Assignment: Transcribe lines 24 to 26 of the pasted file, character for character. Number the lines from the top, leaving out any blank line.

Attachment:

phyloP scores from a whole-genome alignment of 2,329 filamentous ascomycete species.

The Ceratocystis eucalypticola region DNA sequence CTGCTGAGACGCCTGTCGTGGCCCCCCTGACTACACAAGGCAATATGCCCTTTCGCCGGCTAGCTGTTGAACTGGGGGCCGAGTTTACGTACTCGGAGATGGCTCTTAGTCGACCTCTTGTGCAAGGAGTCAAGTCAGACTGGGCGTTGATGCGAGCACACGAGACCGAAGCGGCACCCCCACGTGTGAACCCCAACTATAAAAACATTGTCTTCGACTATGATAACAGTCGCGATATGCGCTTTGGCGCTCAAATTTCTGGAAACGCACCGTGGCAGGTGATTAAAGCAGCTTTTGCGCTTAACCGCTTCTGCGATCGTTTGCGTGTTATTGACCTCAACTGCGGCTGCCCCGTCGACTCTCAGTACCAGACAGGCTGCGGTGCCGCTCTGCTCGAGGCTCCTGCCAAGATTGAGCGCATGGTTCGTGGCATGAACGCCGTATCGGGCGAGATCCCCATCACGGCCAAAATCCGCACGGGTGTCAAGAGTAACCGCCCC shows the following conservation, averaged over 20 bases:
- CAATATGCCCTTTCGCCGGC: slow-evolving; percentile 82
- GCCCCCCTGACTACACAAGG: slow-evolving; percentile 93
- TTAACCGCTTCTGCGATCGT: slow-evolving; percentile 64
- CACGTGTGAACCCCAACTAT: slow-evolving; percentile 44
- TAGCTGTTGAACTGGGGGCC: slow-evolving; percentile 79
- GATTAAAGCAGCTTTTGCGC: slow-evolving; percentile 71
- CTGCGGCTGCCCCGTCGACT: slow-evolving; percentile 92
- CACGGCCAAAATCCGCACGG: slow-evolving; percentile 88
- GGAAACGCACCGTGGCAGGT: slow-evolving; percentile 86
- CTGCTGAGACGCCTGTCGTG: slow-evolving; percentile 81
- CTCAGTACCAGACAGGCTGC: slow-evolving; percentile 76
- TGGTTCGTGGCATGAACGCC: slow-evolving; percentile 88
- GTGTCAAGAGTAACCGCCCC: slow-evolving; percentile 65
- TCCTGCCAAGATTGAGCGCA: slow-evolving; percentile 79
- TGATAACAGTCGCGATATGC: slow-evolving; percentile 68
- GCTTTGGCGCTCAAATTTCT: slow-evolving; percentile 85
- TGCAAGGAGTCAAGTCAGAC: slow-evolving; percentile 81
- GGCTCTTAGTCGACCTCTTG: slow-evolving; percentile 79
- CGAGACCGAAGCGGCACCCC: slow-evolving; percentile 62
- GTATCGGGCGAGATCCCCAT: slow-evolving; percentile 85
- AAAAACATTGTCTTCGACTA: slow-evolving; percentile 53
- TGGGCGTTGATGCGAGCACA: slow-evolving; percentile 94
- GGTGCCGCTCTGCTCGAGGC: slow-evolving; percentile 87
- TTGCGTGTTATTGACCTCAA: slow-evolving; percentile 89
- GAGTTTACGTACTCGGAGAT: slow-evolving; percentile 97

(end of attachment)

- TGGGCGTTGATGCGAGCACA: slow-evolving; percentile 94
- GGTGCCGCTCTGCTCGAGGC: slow-evolving; percentile 87
- TTGCGTGTTATTGACCTCAA: slow-evolving; percentile 89